Let me also defend the this work for a moment. Do I believe more could have been done for the success of the movie? Yes. I think Kari Lemmon’s took artistic license with the movie, and that is to be expected. However, with the tweets of Cynthia Erivo–a Black British woman–regarding Black people in America, while being chosen to be cast as the most famous Black woman in American history outside of Ida B. Wells Barnett, Michelle Obama, Toni Morrison, Mary McCleod Bethune, that, too, is disconcerting.

As a director,  Kari wanted Cynthia. So, Cynthia stayed.

Do I think that what Cynthia said was appropriate? No. Do I think that should have eliminated her from the running to be Harriet Tubman? No.

Cynthia Erivo needs to understand that we as a people, on these lands and shores, do no play about our culture, or our heroes! It is obscene for her to say what she said, and for her to think no one would have anything to say. This is HARRIET TUBMAN we are talking about!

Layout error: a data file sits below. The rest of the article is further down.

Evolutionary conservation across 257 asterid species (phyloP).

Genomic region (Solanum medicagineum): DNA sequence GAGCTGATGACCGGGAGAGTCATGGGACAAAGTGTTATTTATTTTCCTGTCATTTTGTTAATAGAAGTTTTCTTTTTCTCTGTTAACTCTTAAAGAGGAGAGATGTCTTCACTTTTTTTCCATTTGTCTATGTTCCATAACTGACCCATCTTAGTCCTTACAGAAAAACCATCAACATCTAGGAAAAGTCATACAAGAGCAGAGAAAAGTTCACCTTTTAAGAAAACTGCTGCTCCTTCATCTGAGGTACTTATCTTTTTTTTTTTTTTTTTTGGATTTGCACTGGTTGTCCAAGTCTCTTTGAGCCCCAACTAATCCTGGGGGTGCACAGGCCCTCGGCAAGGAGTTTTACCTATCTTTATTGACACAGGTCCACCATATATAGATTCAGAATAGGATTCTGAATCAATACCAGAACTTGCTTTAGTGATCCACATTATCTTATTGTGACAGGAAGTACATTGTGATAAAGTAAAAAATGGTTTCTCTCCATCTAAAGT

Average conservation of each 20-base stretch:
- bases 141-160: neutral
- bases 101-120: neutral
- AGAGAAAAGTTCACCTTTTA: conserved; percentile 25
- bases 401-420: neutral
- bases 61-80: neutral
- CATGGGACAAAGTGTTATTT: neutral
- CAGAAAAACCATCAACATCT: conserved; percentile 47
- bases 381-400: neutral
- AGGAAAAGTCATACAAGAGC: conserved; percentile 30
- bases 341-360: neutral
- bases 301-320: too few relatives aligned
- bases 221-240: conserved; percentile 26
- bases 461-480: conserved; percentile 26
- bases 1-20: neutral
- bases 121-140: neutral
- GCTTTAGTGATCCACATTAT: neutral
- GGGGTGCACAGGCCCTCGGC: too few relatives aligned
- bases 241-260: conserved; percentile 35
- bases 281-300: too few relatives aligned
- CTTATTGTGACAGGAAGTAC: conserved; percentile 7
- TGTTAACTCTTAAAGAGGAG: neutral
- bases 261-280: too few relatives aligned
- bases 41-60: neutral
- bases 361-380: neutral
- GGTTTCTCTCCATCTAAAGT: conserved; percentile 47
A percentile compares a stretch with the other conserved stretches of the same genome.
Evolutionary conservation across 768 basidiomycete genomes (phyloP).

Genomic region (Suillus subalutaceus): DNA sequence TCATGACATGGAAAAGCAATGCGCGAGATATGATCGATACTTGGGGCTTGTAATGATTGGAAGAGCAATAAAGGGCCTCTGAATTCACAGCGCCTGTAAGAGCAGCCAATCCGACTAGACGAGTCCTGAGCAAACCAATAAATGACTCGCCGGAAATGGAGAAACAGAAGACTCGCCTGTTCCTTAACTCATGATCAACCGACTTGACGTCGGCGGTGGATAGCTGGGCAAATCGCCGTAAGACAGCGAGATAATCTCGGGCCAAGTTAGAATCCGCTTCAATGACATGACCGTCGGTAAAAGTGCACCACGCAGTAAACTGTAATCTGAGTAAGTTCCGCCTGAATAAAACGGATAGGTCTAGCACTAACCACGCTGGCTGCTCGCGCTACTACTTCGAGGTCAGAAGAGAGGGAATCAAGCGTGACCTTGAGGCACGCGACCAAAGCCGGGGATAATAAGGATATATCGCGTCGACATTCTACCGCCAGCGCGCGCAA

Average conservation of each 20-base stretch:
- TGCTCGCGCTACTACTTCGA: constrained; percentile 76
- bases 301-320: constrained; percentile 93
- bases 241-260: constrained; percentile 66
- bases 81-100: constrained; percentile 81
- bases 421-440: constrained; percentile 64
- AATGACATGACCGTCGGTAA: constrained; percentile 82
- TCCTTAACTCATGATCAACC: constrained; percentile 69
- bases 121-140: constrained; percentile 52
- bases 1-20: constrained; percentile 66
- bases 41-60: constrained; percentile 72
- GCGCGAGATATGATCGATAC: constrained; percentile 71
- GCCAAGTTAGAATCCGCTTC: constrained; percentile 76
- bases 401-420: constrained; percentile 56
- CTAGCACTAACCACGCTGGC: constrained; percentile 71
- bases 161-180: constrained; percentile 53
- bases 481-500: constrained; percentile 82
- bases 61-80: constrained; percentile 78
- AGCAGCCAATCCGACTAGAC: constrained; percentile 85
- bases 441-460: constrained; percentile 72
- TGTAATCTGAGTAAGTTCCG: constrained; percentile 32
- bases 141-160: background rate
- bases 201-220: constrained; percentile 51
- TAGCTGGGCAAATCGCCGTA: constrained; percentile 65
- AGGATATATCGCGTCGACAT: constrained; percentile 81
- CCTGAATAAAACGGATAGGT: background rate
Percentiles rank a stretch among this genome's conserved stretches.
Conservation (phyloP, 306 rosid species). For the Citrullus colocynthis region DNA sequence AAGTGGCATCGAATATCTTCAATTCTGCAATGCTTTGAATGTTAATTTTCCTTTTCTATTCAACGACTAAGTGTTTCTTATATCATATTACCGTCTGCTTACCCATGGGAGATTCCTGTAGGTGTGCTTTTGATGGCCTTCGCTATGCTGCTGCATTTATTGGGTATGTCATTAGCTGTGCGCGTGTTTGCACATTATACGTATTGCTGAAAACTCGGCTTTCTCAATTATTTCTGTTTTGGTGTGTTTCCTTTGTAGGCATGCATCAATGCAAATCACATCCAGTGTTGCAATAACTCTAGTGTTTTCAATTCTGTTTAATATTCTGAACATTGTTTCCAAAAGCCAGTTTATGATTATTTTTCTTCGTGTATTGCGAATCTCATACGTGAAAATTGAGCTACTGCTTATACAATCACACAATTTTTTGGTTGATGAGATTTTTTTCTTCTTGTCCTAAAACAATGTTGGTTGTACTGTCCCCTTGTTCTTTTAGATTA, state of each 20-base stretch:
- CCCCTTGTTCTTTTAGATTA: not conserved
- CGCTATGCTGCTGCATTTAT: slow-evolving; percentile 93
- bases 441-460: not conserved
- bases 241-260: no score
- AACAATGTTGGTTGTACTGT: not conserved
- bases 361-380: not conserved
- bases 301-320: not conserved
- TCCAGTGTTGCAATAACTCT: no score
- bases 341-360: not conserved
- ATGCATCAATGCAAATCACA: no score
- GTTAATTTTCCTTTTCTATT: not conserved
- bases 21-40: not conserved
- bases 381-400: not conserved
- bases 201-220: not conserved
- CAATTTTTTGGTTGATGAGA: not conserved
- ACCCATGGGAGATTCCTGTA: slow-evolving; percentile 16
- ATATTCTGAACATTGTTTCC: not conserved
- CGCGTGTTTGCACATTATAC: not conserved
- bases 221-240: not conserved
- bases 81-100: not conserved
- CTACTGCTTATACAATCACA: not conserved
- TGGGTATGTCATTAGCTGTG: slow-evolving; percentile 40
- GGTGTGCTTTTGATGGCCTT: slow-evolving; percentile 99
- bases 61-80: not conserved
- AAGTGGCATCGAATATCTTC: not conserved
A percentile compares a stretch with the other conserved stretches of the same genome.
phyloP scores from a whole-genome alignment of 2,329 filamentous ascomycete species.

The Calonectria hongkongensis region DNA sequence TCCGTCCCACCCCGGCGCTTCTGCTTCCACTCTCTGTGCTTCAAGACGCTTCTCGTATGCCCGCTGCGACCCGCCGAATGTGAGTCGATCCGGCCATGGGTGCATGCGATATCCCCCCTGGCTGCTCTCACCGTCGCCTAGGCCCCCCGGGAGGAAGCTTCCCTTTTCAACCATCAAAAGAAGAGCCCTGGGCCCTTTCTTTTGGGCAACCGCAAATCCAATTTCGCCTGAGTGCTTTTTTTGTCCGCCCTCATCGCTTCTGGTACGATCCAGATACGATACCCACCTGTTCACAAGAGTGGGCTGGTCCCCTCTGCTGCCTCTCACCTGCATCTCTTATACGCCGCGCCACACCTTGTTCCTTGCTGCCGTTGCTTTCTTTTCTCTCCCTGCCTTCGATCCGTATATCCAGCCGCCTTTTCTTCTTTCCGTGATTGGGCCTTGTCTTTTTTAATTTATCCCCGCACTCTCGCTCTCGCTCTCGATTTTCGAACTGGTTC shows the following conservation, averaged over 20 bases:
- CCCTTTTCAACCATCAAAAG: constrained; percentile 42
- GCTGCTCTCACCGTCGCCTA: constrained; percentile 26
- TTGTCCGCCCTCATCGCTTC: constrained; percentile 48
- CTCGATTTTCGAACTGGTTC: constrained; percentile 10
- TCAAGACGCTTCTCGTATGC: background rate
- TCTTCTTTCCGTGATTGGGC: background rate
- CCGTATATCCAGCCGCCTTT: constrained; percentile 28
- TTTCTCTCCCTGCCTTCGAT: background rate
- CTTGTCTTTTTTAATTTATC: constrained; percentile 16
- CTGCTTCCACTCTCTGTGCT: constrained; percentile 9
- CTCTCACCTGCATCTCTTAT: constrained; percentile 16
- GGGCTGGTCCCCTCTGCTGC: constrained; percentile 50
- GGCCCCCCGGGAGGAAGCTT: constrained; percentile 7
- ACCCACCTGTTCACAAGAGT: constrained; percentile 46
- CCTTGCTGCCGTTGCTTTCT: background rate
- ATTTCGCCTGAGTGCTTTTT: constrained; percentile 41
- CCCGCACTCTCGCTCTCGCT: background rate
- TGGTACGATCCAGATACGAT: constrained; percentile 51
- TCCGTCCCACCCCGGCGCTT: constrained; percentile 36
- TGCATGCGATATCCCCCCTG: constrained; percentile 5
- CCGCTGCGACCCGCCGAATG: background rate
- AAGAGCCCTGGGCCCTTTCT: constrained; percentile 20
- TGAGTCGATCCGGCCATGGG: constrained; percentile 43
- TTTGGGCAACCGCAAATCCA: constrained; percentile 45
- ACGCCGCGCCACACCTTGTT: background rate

In the historical scholarship, and the researching, and who wanted to be a part of what–we can Monday morning quarterback this all we want. Just like with the Black folk on the Titanic, there may have been people whom did not want to be a part of this project. This is a reality when it comes to literature, art and film. There may not be people who could, and may have pulled out. However, the offers should have been made to historians whom were Black first! This film should have been as Black as humanly possible–from the director and financiers to Craft services. 

With this said, what y’all not about about to do is kill Mother Harriet all over again!  Y’all not about to try and drag Cynthia Erivo for what she said (and has apologized for), and discount this incredible performance. Y’all not about to shade this movie because you cannot fathom that there are folk–enslaved folk– that didn’t want to ‘go to freedom with Moses’! Whom history swore up and down could not have been a woman, let alone a Black woman, whom was a runaway slave!